Some 22% of European gas-fired power plants and almost a third of units in the United States are running at a loss and many more are being sent into the red over rising fuel price risks, a new report from the financial think tank Carbon Tracker revealed on Tuesday.
The report titled "Put Gas on Standby" analyzed the financials of 835 operational gas power plants in Europe of around 189 gigawatts, which account for 85% of total capacity, along with 2,200 plants in the U.S. totaling around 513 gigawatts and accounting for 97% of total capacity.
When operational and carbon costs are taken into account, 43 gigawatts in the U.K. and EU, corresponding to 22% of the analyzed capacity, and 159 gigawatts in the U.S., or 31% of the capacity, are already making losses.
In Germany, 88% of the country's 23.7-gigawatt gas plant capacity is unprofitable and could lose an average of $20 for each megawatt-hour of generation this year and next.
The report assumes 2021 gas prices at the pre-COVID-19 level in 2018-2019, averaging around $24 per megawatt-hour in Europe and $11 per megawatt-hour in the U.S. However, the average since October 2020 has been nearly 50% higher in Europe at over $35 per megawatt-hour and more than a third higher in the U.S. at $15 per megawatt-hour.
The report warns that gas power economics are increasingly fragile and units are highly exposed to volatile gas prices that are at record levels in Europe. European operators are also exposed to carbon prices, which have risen 10-fold in four years.
It argues that gas, the largest single source of power sector emissions in Europe, and which accounts for 34% and 44% of U.S. power sector emissions, needs to be phased out to meet climate targets.
The report found that most gas plants would need to close before the end of their lifetime unless there is significant progress in abatement technologies to reduce or mitigate emissions if governments are to meet net-zero by 2050.
If gas plants are phased out in line with a target of net-zero by 2050, nearly $16 billion of investment in units that are currently profitable could be stranded. In the U.S., $5.8 billion is at risk and $10.1 billion in Europe, including $5 billion in Italy and $3.5 billion in the U.K.
"The long-term use of unabated gas for power generation is incompatible with climate targets and units are unlikely to run for their full lifetimes," Carbon Tracker senior analyst and report co-author, Jonathan Sims, said. "Investors who continue to back gas ahead of renewables are not only exposing themselves to the risk of stranded assets but are also potentially missing out on higher rates of return from the clean energy sector."
The report also finds the developers of most gas plants that are planned or under construction will never recover their initial investment.
U.S. utilities currently plan to build 89 new gas plants with a combined capacity of 28.1 gigawatts in areas of the country where they do not benefit from regulated prices. Nonetheless, the report finds that not one plant will be viable, putting more than $24 billion at risk even if plants run for their full planned lifetime.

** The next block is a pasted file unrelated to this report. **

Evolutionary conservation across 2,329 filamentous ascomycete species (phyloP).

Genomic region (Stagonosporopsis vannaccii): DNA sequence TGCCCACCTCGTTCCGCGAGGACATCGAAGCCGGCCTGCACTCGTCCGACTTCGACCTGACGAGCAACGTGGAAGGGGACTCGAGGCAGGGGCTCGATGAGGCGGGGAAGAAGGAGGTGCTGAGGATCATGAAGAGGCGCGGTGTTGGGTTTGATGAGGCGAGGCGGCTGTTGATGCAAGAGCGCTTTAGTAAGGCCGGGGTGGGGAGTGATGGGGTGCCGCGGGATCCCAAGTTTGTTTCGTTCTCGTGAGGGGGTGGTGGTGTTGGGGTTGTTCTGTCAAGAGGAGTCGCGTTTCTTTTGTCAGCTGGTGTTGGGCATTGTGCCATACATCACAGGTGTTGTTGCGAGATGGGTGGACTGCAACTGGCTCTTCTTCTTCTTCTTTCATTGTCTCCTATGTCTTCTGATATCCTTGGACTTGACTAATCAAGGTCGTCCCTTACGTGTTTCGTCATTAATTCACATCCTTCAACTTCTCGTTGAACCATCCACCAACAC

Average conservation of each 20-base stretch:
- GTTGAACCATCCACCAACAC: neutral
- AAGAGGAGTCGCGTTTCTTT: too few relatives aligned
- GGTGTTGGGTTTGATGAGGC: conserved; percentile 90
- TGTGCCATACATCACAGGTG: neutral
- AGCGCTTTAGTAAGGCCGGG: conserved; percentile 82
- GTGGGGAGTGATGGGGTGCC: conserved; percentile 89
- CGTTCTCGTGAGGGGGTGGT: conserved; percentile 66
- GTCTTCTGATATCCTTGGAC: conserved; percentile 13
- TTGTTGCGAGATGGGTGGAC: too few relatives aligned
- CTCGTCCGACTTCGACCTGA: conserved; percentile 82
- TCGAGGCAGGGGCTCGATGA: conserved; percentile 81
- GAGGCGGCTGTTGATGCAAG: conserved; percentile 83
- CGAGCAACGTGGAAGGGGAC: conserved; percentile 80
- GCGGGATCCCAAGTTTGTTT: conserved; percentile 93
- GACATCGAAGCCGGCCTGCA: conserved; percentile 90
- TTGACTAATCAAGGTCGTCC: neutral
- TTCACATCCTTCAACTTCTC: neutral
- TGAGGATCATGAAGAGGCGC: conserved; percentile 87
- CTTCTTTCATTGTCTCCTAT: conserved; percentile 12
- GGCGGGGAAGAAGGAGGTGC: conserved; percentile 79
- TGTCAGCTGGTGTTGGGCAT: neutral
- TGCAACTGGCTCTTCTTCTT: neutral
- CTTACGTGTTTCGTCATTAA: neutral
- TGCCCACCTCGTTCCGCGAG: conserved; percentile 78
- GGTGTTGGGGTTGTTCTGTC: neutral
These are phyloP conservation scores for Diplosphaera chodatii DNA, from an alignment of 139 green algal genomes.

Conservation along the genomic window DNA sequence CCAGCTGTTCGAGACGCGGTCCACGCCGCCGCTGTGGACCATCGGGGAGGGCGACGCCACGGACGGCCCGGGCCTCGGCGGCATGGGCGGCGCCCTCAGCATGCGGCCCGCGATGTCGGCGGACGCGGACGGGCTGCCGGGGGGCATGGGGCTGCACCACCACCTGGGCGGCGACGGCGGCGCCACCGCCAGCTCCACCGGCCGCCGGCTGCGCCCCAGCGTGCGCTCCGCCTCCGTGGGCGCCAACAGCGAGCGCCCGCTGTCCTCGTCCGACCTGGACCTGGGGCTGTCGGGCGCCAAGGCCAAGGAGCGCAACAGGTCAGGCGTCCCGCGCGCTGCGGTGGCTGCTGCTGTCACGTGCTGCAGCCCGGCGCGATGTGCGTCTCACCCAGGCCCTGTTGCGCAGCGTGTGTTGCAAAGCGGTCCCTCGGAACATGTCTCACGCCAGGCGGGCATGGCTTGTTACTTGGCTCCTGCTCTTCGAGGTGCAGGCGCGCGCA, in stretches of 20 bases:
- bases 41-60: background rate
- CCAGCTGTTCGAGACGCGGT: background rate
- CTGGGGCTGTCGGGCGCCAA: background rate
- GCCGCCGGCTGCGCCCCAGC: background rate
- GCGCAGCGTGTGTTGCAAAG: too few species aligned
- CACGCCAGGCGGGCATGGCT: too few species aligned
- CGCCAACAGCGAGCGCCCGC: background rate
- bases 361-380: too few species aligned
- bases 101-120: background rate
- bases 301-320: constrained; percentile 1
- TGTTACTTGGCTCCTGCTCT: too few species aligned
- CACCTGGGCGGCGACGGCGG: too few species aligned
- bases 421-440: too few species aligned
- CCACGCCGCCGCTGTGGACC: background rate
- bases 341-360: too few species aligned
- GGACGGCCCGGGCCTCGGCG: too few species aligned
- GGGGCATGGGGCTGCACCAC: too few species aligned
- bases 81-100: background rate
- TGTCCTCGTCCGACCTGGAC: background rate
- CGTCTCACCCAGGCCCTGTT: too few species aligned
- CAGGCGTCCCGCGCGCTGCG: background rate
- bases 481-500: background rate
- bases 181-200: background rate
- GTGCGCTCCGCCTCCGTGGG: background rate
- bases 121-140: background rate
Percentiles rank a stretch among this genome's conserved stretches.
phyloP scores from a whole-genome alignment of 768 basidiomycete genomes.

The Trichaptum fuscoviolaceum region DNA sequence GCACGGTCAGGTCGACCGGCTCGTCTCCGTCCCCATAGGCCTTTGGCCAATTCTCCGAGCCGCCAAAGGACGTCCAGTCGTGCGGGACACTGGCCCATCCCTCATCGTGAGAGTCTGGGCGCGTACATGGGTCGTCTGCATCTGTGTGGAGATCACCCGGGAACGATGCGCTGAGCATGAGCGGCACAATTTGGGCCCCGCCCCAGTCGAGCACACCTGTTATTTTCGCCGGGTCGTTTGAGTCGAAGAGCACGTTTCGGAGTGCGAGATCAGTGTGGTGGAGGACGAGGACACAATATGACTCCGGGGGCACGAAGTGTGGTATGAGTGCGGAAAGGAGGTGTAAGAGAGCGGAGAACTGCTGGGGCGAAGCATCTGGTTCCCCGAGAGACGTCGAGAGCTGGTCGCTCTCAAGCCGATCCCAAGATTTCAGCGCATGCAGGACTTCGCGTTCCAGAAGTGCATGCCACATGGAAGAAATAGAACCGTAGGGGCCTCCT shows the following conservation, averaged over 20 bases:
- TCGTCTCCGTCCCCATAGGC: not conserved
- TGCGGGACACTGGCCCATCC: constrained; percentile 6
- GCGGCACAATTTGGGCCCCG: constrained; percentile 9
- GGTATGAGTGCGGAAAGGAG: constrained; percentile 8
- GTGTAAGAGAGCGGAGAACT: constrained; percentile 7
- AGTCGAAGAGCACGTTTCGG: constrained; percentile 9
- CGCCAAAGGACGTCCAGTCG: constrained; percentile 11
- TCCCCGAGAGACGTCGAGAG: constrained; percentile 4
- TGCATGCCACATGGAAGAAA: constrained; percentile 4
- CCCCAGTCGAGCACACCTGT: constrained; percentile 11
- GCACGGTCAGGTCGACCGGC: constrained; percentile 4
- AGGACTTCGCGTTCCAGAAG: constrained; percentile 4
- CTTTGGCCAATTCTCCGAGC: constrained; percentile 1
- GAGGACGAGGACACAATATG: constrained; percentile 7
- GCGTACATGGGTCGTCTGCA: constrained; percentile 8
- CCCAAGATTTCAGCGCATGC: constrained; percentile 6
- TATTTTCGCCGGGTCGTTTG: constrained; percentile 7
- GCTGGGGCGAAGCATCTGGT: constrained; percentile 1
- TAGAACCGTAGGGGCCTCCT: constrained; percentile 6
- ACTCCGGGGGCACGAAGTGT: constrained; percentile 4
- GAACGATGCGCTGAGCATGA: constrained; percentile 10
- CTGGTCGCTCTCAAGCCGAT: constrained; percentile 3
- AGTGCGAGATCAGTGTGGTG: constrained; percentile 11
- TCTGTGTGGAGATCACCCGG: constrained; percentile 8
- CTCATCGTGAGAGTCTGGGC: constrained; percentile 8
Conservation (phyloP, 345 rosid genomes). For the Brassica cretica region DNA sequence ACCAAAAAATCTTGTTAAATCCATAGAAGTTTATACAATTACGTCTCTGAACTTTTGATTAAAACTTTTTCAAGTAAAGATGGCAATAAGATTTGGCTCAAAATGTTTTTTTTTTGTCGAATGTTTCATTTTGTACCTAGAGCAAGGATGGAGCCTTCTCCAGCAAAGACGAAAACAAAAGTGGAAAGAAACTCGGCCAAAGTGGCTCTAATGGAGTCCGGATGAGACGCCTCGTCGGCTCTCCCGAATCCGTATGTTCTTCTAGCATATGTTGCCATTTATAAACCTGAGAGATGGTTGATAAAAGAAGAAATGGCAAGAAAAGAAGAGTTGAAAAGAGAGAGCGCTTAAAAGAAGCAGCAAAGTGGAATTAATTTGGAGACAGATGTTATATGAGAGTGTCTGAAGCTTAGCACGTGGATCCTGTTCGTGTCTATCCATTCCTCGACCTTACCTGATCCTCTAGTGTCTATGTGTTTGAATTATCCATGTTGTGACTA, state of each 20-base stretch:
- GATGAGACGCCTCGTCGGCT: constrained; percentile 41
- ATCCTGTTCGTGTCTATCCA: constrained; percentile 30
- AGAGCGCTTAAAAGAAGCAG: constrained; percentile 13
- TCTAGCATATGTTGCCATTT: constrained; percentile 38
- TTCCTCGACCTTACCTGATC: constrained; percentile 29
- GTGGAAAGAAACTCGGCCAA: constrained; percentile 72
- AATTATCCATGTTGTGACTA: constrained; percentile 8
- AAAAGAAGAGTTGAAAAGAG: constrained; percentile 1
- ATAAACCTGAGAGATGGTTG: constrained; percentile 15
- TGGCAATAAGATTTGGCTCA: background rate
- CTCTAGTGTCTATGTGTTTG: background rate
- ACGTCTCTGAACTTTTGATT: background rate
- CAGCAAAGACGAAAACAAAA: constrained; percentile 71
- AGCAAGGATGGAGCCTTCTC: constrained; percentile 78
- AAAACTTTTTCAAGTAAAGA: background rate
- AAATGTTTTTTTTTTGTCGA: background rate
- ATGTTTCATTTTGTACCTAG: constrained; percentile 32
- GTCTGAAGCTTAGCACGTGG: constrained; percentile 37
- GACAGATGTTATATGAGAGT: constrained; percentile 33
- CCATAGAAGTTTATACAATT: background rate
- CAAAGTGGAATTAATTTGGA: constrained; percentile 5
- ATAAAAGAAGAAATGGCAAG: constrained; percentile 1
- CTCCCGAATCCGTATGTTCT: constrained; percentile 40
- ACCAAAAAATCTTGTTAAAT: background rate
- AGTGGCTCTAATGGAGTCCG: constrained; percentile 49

In Europe, more than two-thirds of the planned new gas capacity of 23.7 gigawatts will not recoup initial investments, while nearly $3.5 billion is at risk in the U.K. where there are plans for 20 new units with a combined capacity of 11.4 gigawatts.
Rapid deployment of wind and solar power has reduced utilization of gas plants and growing numbers are expected to become unprofitable over the next decade as usage continues to fall, carbon prices rise and governments speed up measures to meet climate commitments, according to the report.
Carbon Tracker ultimately shows that the role of gas in supporting the power system is limited as coal plants close and renewables expand.
In the U.S., it is already more expensive to run existing gas generation than to build new onshore wind backed up by a four-hour lithium-ion battery. Carbon Tracker also predicts that by 2025 solar with storage will be cheaper than gas.
By 2023, virtually half of Europe's operating gas capacity will be more expensive to run than to build new onshore wind or solar with battery storage, rising to more than 85% by 2030.
The costs of renewables and batteries are expected to continue their rapid fall, according to the report.
It warns the utilities not to rely on capacity markets for future profits as the competition capability of clean technology with gas to provide energy at peak times is increasing and governments are already starting to restructure capacity payments to align with their climate targets.
"Policymakers must consider whether supporting potentially unprofitable gas projects that may undermine efforts to achieve long-term climate targets is the best use of taxpayer funds," Sims said.
"Renewables, backed by storage, are increasingly able to provide reliable grid services that are not affected by volatile fuel and carbon prices. This offers greater price stability for consumers and business," he noted.
The report calls on governments to restructure capacity markets to reduce support for gas and to directly fund low-carbon technology and set end dates for the use of unabated gas for power generation.
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